6473324903_5615459236_o-150x112A UDRP complaint was filed with the NAF yesterday over the domain name www.mountainrovers.com.  It appears that the action was brought by Land Rover, Co. owners of the LAND ROVER names or marks. Interestingly, the website at www.mountainrovers.com goes to a site that looks like a legitimate business located in Billings, Montana that is engaged in the customization/import of Land Rover vehicles.

Based on a search that we did, the domain at issue does not appear to be covered by a registered U.S. trademark – unless the allegation is that the term ROVER in this context is sufficient for the purposes of assessing similarity.

Land Rover has brought similar types of actions against parties that have registered domain names that use their marks.  However, in the cases that we looked at the registered domains used more than just the term “rover” as part of the domain name. There is a strong line of cases which says that unauthorized distributors/parts sellers cannot use brand name/marks to sell their services where the domain name does not distinguish itself from the trademark.

See, e.g., Caterpillar Inc. v. Huth, FA 169056 (Nat. Arb. Forum Sept. 2, 2003): “Respondent lacks rights in the disputed domain names because Respondent competes with Complainant by selling Complainant’s used parts without a license from Complainant to do so.”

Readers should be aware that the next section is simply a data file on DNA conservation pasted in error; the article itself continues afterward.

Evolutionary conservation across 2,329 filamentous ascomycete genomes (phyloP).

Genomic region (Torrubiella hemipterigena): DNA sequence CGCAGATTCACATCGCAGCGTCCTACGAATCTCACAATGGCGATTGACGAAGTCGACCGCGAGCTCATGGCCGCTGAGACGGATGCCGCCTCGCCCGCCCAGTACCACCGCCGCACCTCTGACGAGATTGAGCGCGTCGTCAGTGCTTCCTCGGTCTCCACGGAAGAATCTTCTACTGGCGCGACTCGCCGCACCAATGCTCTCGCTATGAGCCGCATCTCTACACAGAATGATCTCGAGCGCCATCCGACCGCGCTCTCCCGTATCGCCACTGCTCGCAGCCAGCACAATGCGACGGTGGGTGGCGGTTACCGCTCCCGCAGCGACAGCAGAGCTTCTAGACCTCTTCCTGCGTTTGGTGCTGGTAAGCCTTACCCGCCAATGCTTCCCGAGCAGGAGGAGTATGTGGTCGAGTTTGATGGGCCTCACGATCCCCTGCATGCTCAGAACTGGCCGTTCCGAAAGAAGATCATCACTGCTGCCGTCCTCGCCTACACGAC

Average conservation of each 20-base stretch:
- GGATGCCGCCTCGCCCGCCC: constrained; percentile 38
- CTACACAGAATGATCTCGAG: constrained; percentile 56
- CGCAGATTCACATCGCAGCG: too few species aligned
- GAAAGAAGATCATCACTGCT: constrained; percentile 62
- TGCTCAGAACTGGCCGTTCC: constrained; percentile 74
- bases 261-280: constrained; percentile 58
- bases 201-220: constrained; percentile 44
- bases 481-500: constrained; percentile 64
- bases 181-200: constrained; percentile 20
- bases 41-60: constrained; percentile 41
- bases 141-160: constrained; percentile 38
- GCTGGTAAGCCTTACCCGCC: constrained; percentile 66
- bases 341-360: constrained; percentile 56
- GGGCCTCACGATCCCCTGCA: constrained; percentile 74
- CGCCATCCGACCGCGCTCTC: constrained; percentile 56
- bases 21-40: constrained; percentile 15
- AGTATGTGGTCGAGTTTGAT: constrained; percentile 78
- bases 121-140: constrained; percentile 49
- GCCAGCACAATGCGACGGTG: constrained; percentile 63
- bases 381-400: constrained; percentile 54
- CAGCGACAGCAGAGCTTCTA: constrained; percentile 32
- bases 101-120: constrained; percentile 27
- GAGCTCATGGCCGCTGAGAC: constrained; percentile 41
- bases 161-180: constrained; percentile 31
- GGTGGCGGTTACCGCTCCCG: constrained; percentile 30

However, where there is a basis to distinguish the mark at issue, panels have found that a trademarked name can be used if it is clear that the domain is not affiliated with the trademark. See Caterpillar Inc. v. McKean, FA 97302 (Nat. Arb. Forum Aug. 6, 2001). In this case, the finding for  <used-caterpillars.com>, <used-caterpillar.com>, <usedcaterpillars.com>, <caterpillarsused.com> and <used-cats.com> was that domain names were not confusingly similar because the disputed domain names described Respondent’s business and word “used” distinguishes the domain names from the marks)

Here, it will be interesting to see if the added (descriptive) term “mountain” and the fact that the respondent’s website does not appear to be attempting to confuse users or affiliate itself with Land Rover, other than to simply explain what it does in terms of customizing old Land Rover vehicles, will cut against complainant’s arguments.

Overall, there may be a few trademark issues that the respondent will have to answer, in terms of use of the Land Rover logo on the site – but that use would seem fairly nominal when considered in conjunction with the straightforward explanation of respondent’s work and services provided on the website, which states:

“Mountain Rovers is a company located in Billings, Montana and we maintain a limited number of completed and vehicles as well as repair parts on premises.  We provide full vehicle service and repairs, complete refurbishment and restoration services and engine/drive train conversions on site to your specifications.  We design, build and install custom accessories such as roof racks, bullbars, external protection devices, electric and hydraulic winches and perform final service on all vehicles in Billings.”

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